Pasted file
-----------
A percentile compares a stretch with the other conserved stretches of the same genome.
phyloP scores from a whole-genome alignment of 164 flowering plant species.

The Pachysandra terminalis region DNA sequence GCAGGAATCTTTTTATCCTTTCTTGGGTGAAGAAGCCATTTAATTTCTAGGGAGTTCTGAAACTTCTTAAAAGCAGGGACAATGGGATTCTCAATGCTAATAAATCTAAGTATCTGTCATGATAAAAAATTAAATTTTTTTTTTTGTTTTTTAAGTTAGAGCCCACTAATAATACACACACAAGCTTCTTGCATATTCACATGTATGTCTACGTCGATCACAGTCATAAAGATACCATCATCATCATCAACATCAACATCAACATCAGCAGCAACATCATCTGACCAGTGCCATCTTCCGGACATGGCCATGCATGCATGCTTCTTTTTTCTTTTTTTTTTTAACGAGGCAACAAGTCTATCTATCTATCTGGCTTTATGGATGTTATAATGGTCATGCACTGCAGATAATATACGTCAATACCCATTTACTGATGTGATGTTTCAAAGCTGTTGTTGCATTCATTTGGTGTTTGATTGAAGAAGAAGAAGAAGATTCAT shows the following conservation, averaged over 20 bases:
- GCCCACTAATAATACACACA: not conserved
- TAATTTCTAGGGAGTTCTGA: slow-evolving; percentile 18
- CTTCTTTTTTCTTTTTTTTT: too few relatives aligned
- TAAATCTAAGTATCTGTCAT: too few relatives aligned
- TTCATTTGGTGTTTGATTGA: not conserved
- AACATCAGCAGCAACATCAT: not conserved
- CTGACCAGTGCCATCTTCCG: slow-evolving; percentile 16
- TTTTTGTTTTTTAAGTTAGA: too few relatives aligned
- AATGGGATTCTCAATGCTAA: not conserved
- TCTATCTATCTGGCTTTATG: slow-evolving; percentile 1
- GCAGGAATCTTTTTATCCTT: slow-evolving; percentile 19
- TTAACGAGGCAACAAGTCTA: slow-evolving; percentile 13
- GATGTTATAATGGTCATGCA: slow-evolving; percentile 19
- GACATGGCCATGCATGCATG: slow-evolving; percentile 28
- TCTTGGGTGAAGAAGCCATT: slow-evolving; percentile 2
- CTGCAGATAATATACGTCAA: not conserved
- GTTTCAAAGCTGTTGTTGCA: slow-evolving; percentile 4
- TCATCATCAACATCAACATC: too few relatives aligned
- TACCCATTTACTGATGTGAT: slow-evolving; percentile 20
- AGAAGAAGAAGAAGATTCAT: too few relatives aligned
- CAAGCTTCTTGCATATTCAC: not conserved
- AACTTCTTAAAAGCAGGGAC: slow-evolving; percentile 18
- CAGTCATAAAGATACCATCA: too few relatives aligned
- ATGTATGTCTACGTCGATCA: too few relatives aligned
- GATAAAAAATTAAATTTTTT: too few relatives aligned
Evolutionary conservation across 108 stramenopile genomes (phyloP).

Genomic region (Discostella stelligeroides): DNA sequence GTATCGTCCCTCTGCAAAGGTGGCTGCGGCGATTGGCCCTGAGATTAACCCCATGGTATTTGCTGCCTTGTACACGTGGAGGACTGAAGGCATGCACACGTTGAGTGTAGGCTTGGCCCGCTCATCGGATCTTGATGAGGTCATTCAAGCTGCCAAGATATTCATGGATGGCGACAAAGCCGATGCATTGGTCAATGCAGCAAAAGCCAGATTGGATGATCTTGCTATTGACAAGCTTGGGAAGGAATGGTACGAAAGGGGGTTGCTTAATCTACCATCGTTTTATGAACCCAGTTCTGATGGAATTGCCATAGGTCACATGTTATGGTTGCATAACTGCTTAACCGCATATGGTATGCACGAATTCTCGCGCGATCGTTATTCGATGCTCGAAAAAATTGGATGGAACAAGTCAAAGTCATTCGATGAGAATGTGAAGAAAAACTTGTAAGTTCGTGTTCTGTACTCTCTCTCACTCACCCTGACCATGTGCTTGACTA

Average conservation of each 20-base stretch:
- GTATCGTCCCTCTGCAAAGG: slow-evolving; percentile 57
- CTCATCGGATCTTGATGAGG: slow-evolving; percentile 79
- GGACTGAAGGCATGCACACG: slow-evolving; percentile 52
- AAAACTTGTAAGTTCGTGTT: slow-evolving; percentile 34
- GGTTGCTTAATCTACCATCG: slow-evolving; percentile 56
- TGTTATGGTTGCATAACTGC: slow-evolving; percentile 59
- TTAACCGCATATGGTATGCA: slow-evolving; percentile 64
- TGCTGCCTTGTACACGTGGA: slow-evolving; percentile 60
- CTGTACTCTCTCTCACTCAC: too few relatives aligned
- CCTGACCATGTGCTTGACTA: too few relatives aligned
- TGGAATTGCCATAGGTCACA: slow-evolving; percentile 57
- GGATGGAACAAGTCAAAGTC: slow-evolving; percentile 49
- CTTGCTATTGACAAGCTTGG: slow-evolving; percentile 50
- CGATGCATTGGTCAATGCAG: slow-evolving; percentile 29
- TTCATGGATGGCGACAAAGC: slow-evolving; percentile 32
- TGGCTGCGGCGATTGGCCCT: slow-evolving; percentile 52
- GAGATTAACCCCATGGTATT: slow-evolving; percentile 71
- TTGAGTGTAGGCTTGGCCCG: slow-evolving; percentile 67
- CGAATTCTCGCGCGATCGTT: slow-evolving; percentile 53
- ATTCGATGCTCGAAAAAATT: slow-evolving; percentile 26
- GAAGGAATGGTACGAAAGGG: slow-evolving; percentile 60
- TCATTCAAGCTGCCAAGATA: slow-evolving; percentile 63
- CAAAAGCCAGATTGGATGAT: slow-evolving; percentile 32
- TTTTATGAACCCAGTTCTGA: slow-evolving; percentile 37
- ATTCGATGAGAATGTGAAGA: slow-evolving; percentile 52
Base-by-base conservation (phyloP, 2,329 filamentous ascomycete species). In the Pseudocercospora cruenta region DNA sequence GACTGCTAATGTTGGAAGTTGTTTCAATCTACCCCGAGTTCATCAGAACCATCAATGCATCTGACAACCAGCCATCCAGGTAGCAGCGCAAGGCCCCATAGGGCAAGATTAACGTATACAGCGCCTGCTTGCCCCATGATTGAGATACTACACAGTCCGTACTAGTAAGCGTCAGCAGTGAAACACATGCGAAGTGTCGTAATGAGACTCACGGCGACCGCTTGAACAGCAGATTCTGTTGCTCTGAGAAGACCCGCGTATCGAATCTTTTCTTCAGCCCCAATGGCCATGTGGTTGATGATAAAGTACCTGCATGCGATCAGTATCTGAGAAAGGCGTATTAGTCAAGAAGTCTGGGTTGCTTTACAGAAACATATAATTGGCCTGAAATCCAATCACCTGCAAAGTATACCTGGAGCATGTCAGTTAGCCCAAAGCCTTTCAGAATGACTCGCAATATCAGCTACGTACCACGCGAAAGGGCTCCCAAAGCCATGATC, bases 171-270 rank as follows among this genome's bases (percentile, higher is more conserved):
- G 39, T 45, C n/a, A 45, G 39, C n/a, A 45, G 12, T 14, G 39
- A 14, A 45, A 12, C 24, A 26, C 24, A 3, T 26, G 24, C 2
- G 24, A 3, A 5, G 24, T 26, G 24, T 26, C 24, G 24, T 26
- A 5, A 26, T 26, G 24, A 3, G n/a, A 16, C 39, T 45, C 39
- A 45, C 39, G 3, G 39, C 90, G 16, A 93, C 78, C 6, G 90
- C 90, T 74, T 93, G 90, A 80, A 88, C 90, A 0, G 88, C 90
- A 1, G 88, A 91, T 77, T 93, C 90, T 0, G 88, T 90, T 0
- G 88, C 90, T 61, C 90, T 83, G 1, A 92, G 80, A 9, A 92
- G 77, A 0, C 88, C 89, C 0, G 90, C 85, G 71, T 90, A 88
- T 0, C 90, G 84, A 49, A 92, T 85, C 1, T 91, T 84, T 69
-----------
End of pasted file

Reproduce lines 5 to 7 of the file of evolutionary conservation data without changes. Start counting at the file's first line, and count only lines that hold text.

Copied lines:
- TAATTTCTAGGGAGTTCTGA: slow-evolving; percentile 18
- CTTCTTTTTTCTTTTTTTTT: too few relatives aligned
- TAAATCTAAGTATCTGTCAT: too few relatives aligned